kilometre (n.) Look up kilometre at
chiefly British English spelling of kilometer; also see -re.
kiloton (n.) Look up kiloton at
also kilo-ton, 1950, from kilo- + ton (n.1).
kilowatt (n.) Look up kilowatt at
1884, from kilo- + watt. Kilowatt hour is from 1892. Related: Kilowattage.
kilowatt (n.) Look up kilowatt at
also kilo-watt, 1884, from kilo- + watt.
Kilroy Look up Kilroy at
U.S. military graffito character, 1945, said to be either Sgt. Francis J. Kilroy Jr., U.S. Army Air Transport, whose friend or friends began writing his name everywhere as a prank; or war materiéls inspector James J. Kilroy of Quincy, Mass., who wrote "Kilroy was here" on everything he checked.
kilt (n.) Look up kilt at
"plaited tartan skirt," originally the part of the belted plaid which hung below the waist, c. 1730, quelt, from Middle English verb kilten "to tuck up" (mid-14c.), from a Scandinavian source (compare Danish kilte op "to tuck up;" Old Norse kilting "shirt," kjalta "fold made by gathering up to the knees").
kilt (v.) Look up kilt at
"to tuck up," mid-14c., surviving in Scottish, a word of Scandinavian origin (compare Danish kilte "to truss, to tuck up," Swedish kilta "swaddle"); see kilt (n.). Related: Kilted; kilting.
kilter (n.) Look up kilter at
"order, good condition," in out of kilter (1620s), apparently a variant of English dialectal kelter (c. 1600) "good condition, order," a word of unknown origin.
Kimberley Look up Kimberley at
South African city, founded 1871; also region in northwest Australia; both named for John Wodehouse, 1st Earl of Kimberley, who was British secretary of state for the colonies; the earldom is from a place in Norfolk, England (the name also is found in Nottinghamshire, Warwickshire). The second element is Old English leah "meadow, clearing in a woodland" (see lea); the first reflect various Old English personal names; the one in Norfolk appears first as Chineburlai (1086) and seems to be "clearing of a woman called Cyneburg."
Kimberly Look up Kimberly at
fem. proper name, apparently from the place or surname Kimberley. Not much known in U.S. before 1946; a top-10 name for girls born there 1964-1977.
kimchi (n.) Look up kimchi at
1898, from Korean.
kimono (n.) Look up kimono at
1630s, from Japanese kimono, literally "a thing put on," from ki "wear, put on" + mono "thing."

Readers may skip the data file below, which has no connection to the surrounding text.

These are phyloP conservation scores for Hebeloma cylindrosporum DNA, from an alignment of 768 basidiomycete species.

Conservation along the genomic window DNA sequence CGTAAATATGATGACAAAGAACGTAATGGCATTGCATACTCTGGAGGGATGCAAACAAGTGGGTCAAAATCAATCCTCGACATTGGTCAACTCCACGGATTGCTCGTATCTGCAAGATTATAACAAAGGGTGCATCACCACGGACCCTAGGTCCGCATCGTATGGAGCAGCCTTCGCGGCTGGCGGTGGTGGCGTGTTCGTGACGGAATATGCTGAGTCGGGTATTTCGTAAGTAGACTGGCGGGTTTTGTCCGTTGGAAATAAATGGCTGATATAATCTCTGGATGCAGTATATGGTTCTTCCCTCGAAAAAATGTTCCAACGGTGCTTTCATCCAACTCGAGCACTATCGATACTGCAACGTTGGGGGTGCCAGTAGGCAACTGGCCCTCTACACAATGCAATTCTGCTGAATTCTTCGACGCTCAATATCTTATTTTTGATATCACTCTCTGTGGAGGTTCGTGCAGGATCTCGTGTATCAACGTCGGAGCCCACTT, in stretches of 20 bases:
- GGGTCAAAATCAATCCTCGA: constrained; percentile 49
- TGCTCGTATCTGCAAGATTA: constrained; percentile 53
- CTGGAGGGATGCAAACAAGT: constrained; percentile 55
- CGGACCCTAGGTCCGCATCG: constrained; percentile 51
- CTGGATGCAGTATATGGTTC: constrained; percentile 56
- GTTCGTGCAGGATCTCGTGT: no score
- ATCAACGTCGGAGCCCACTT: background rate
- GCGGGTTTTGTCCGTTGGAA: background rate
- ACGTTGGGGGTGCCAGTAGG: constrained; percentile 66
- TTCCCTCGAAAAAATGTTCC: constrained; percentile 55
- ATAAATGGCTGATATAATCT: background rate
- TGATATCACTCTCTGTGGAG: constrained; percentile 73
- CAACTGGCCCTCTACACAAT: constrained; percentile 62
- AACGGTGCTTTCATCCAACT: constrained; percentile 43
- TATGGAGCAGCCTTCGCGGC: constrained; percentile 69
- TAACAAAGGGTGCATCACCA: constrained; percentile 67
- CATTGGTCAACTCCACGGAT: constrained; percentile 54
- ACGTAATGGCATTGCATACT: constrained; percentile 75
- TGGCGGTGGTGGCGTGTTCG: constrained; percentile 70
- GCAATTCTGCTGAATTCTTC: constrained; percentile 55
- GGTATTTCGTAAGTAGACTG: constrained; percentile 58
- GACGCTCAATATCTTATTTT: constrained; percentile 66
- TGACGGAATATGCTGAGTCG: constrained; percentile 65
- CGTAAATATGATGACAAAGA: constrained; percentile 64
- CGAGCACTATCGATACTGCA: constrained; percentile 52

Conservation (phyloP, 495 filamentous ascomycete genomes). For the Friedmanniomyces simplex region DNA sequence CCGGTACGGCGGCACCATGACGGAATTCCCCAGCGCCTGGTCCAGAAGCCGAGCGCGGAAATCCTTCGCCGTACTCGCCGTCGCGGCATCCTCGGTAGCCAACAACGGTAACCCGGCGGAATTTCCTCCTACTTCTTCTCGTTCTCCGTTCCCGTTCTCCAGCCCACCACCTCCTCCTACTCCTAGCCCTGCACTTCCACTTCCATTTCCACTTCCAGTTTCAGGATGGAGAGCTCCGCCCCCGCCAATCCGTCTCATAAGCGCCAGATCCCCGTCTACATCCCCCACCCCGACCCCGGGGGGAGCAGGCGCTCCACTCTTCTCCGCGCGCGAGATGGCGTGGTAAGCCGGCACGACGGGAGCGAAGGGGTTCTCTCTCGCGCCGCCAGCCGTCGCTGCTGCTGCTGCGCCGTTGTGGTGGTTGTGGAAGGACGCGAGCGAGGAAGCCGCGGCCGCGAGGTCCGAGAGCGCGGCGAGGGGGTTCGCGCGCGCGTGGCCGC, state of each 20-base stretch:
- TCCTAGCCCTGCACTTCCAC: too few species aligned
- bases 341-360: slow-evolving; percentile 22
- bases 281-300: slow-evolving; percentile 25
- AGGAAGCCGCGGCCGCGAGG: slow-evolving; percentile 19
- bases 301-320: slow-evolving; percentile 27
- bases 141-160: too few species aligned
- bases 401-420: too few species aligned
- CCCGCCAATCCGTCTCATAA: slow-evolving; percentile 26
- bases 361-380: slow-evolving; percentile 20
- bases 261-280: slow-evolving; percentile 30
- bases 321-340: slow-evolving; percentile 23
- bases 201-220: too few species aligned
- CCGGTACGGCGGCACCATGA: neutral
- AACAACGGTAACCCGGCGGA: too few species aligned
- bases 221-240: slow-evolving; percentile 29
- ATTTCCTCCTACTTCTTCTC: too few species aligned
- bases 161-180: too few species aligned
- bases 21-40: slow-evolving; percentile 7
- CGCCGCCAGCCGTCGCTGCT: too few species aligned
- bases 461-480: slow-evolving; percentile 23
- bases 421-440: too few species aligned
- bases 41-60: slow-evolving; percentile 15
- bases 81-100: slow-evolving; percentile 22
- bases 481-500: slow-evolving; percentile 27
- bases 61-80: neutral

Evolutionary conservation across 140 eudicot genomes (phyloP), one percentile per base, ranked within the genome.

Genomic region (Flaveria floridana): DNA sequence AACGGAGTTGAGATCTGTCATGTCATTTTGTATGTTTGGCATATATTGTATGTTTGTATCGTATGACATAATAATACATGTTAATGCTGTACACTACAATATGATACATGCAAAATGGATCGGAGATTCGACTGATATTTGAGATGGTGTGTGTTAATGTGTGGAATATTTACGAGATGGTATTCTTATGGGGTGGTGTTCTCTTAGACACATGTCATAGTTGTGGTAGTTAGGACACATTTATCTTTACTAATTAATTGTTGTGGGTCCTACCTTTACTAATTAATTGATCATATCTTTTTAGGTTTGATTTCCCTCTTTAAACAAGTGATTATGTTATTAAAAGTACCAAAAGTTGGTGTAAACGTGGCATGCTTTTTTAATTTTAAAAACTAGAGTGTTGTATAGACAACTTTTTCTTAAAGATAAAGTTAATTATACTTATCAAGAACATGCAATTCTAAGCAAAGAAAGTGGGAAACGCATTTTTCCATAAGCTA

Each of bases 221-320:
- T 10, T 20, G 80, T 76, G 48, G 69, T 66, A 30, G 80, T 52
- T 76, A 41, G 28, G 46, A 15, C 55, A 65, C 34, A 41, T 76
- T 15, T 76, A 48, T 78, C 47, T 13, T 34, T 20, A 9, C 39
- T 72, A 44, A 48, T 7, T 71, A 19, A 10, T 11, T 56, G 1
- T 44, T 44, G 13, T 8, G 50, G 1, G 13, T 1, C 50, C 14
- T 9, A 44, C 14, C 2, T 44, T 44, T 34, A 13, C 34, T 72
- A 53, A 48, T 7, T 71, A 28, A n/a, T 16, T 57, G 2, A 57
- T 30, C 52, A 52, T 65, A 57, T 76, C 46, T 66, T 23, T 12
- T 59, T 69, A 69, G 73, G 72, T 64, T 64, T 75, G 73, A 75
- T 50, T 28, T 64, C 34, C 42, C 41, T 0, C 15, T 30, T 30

kin (n.) Look up kin at
c. 1200, from Old English cynn "family; race; kind, sort, rank; nature" (also "gender, sex," a sense obsolete since Middle English), from Proto-Germanic *kunjam "family" (source also of Old Frisian kenn, Old Saxon kunni "kin, kind, race, tribe," Old Norse kyn, Old High German chunni "kin, race;" Danish kjön, Swedish kön, Middle Dutch, Dutch kunne "sex, gender;" Gothic kuni "family, race," Old Norse kundr "son," German Kind "child"), from PIE root *gene- "give birth, beget," with derivatives referring to procreation and familial and tribal groups.
In the Teutonic word, as in Latin genus and Greek [genos], three main senses appear, (1) race or stock, (2) class or kind, (3) gender or sex .... [OED]
Related to both words kind and to child. From 1590s as an adjective, from the noun and as a shortening of akin. Legal next of kin (1540s) does not include the widow, "she being specifically provided for by the law as widow" [Century Dictionary], and must be a blood relation of the deceased.
kinase (n.) Look up kinase at
1902, from Greek kinein "to move" (see cite) + chemical suffix -ase.
kind (adj.) Look up kind at
"friendly, deliberately doing good to others," Middle English kinde, from Old English (ge)cynde "natural, native, innate," originally "with the feeling of relatives for each other," from Proto-Germanic *kundi- "natural, native," from *kunjam "family" (see kin), with collective or generalizing prefix *ga- and abstract suffix *-iz. The word rarely appeared in Old English without the prefix, but Old English also had it as a word-forming element -cund "born of, of a particular nature" (see kind (n.)). Sense development probably is from "with natural feelings," to "well-disposed" (c. 1300), "benign, compassionate, loving, full of tenderness" (c. 1300).